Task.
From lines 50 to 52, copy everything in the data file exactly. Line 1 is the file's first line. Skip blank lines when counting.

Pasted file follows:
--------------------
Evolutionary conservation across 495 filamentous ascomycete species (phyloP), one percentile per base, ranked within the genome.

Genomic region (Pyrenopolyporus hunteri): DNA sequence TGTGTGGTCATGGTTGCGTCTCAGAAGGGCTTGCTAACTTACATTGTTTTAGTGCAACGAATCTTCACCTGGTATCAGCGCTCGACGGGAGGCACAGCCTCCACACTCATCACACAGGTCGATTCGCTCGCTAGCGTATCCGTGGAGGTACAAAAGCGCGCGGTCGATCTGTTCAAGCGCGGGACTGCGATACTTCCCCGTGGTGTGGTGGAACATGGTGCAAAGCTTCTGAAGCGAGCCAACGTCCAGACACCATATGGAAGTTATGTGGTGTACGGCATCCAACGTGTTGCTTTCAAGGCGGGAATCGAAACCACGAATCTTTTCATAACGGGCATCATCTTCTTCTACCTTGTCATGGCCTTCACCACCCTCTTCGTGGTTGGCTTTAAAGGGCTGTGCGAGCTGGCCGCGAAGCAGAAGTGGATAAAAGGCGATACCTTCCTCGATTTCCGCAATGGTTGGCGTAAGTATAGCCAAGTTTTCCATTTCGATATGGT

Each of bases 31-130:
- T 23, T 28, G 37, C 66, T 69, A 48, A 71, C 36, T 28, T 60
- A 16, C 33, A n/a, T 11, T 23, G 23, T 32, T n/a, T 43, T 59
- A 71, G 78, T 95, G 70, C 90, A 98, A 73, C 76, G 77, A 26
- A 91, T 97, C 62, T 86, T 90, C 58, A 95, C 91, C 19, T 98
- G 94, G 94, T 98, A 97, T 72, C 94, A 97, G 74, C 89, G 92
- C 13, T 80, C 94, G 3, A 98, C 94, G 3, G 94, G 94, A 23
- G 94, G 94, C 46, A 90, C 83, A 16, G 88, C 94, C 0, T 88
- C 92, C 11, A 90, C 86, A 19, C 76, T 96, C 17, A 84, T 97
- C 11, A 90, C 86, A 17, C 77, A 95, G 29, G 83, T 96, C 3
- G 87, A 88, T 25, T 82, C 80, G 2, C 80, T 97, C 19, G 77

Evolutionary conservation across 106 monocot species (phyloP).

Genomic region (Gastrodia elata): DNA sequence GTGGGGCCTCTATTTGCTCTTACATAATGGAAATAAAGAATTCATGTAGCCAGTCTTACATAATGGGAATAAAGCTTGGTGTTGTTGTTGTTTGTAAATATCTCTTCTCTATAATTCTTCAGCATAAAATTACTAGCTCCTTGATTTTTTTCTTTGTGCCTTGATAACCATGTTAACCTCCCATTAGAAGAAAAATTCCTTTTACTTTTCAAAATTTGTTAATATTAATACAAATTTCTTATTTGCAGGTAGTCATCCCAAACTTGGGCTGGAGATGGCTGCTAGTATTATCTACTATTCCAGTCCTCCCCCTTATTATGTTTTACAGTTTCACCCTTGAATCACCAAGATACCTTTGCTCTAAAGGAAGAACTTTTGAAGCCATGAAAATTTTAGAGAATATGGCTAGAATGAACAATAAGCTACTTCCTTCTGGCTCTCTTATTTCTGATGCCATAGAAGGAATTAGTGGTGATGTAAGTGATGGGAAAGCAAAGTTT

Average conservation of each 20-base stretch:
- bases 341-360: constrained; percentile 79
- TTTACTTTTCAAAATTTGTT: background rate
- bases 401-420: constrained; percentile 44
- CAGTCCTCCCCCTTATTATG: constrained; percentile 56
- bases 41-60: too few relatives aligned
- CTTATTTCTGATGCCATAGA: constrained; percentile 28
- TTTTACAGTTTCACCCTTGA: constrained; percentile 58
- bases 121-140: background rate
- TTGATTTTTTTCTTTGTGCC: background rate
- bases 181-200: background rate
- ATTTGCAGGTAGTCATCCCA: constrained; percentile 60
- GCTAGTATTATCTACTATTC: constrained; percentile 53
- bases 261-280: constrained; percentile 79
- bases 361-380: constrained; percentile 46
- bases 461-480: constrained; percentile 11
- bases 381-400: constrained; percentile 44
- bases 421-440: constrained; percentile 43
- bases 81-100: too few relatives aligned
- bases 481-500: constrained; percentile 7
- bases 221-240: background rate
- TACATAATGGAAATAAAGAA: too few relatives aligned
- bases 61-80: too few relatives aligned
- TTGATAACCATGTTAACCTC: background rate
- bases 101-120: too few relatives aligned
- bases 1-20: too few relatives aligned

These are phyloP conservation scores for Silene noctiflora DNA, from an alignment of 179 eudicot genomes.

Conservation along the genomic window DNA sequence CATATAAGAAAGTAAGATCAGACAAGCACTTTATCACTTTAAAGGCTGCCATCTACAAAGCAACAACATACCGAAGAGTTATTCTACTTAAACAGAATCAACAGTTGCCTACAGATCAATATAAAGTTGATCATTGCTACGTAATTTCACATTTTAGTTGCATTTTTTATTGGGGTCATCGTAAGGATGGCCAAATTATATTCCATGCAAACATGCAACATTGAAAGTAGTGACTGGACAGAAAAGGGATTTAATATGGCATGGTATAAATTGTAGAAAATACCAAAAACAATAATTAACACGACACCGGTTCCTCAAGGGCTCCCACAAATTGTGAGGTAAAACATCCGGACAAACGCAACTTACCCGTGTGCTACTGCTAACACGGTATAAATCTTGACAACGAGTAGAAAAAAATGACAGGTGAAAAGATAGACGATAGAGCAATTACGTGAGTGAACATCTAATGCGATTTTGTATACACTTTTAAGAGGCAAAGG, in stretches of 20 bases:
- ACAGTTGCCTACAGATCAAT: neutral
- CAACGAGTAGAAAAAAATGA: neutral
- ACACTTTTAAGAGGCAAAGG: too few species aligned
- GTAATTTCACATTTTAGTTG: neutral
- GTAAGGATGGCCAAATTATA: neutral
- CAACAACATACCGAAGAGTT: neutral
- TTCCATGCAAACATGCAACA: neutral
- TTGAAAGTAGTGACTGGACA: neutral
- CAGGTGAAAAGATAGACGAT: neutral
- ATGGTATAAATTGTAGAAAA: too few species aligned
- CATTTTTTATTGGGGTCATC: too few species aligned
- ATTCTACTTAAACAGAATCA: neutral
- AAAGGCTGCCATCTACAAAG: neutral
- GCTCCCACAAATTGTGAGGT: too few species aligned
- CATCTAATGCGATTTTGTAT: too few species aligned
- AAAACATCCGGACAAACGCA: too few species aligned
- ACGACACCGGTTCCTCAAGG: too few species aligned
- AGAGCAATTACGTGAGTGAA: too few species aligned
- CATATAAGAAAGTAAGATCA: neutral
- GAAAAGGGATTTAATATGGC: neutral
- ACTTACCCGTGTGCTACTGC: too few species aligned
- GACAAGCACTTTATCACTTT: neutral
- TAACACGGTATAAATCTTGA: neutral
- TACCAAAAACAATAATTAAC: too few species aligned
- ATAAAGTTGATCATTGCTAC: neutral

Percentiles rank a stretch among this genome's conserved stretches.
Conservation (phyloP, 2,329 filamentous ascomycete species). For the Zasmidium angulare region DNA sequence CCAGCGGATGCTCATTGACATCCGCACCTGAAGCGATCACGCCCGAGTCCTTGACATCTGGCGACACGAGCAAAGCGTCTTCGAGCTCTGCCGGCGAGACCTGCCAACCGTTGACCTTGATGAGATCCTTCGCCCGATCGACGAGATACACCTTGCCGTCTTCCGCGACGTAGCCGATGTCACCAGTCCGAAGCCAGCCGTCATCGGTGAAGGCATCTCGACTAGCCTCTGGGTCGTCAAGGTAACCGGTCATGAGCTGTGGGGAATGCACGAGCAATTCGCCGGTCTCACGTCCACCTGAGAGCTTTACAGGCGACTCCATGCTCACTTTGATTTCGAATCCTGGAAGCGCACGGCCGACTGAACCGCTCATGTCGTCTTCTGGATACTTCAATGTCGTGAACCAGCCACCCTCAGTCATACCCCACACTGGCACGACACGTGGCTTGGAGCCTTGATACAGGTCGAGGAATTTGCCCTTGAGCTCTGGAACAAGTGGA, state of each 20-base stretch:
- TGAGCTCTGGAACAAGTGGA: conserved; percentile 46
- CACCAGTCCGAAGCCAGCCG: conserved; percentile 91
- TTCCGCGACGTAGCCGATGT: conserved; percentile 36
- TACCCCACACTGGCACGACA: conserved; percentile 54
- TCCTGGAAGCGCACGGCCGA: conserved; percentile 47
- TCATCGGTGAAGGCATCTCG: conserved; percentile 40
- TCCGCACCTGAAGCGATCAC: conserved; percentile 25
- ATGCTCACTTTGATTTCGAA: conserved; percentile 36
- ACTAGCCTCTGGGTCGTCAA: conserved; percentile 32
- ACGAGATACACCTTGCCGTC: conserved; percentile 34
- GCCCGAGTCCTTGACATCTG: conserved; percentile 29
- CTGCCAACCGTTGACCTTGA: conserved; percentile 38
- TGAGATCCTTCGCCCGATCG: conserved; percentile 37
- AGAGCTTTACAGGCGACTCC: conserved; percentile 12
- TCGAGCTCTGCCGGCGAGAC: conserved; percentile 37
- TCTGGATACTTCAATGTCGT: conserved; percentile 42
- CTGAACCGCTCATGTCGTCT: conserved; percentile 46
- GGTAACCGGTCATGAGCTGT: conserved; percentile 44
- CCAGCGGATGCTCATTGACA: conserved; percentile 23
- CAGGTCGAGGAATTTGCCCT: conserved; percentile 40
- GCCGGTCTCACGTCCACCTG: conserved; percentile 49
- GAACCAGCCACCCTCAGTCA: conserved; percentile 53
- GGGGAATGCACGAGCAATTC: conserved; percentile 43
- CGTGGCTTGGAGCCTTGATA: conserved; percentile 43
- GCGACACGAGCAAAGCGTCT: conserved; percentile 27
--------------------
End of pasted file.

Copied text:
- TTCCATGCAAACATGCAACA: neutral
- TTGAAAGTAGTGACTGGACA: neutral
- CAGGTGAAAAGATAGACGAT: neutral